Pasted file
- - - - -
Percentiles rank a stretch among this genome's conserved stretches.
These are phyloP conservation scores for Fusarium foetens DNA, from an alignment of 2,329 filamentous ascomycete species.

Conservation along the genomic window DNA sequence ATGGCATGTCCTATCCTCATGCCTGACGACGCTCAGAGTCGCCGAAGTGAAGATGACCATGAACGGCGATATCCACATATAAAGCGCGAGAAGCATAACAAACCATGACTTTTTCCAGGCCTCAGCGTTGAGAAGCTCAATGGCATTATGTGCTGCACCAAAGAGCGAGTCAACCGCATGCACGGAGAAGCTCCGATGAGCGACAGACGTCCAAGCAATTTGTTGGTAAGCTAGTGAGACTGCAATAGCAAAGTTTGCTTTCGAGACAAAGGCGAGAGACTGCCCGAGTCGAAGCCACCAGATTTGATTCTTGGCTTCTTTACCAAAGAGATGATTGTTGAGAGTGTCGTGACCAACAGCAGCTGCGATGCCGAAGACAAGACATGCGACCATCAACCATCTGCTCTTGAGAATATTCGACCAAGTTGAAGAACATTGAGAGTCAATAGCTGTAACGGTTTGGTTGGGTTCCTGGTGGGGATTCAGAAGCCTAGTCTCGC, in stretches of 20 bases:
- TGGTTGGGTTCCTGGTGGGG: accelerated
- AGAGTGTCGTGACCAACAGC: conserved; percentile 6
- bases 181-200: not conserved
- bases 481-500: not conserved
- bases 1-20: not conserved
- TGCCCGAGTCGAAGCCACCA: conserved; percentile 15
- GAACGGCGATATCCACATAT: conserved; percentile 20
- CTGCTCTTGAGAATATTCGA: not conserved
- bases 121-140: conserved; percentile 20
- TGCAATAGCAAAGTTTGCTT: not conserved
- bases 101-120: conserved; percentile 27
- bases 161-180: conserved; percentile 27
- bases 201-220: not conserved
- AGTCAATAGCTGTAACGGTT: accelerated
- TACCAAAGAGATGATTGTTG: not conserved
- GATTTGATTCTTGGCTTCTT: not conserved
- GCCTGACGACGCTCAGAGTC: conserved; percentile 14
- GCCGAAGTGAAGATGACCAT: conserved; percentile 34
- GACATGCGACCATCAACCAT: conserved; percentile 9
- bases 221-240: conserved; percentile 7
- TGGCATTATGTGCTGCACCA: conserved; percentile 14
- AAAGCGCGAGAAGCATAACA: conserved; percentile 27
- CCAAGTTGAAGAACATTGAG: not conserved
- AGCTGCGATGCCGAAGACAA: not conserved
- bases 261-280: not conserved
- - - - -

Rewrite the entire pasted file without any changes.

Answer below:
Percentiles rank a stretch among this genome's conserved stretches.
These are phyloP conservation scores for Fusarium foetens DNA, from an alignment of 2,329 filamentous ascomycete species.

Conservation along the genomic window DNA sequence ATGGCATGTCCTATCCTCATGCCTGACGACGCTCAGAGTCGCCGAAGTGAAGATGACCATGAACGGCGATATCCACATATAAAGCGCGAGAAGCATAACAAACCATGACTTTTTCCAGGCCTCAGCGTTGAGAAGCTCAATGGCATTATGTGCTGCACCAAAGAGCGAGTCAACCGCATGCACGGAGAAGCTCCGATGAGCGACAGACGTCCAAGCAATTTGTTGGTAAGCTAGTGAGACTGCAATAGCAAAGTTTGCTTTCGAGACAAAGGCGAGAGACTGCCCGAGTCGAAGCCACCAGATTTGATTCTTGGCTTCTTTACCAAAGAGATGATTGTTGAGAGTGTCGTGACCAACAGCAGCTGCGATGCCGAAGACAAGACATGCGACCATCAACCATCTGCTCTTGAGAATATTCGACCAAGTTGAAGAACATTGAGAGTCAATAGCTGTAACGGTTTGGTTGGGTTCCTGGTGGGGATTCAGAAGCCTAGTCTCGC, in stretches of 20 bases:
- TGGTTGGGTTCCTGGTGGGG: accelerated
- AGAGTGTCGTGACCAACAGC: conserved; percentile 6
- bases 181-200: not conserved
- bases 481-500: not conserved
- bases 1-20: not conserved
- TGCCCGAGTCGAAGCCACCA: conserved; percentile 15
- GAACGGCGATATCCACATAT: conserved; percentile 20
- CTGCTCTTGAGAATATTCGA: not conserved
- bases 121-140: conserved; percentile 20
- TGCAATAGCAAAGTTTGCTT: not conserved
- bases 101-120: conserved; percentile 27
- bases 161-180: conserved; percentile 27
- bases 201-220: not conserved
- AGTCAATAGCTGTAACGGTT: accelerated
- TACCAAAGAGATGATTGTTG: not conserved
- GATTTGATTCTTGGCTTCTT: not conserved
- GCCTGACGACGCTCAGAGTC: conserved; percentile 14
- GCCGAAGTGAAGATGACCAT: conserved; percentile 34
- GACATGCGACCATCAACCAT: conserved; percentile 9
- bases 221-240: conserved; percentile 7
- TGGCATTATGTGCTGCACCA: conserved; percentile 14
- AAAGCGCGAGAAGCATAACA: conserved; percentile 27
- CCAAGTTGAAGAACATTGAG: not conserved
- AGCTGCGATGCCGAAGACAA: not conserved
- bases 261-280: not conserved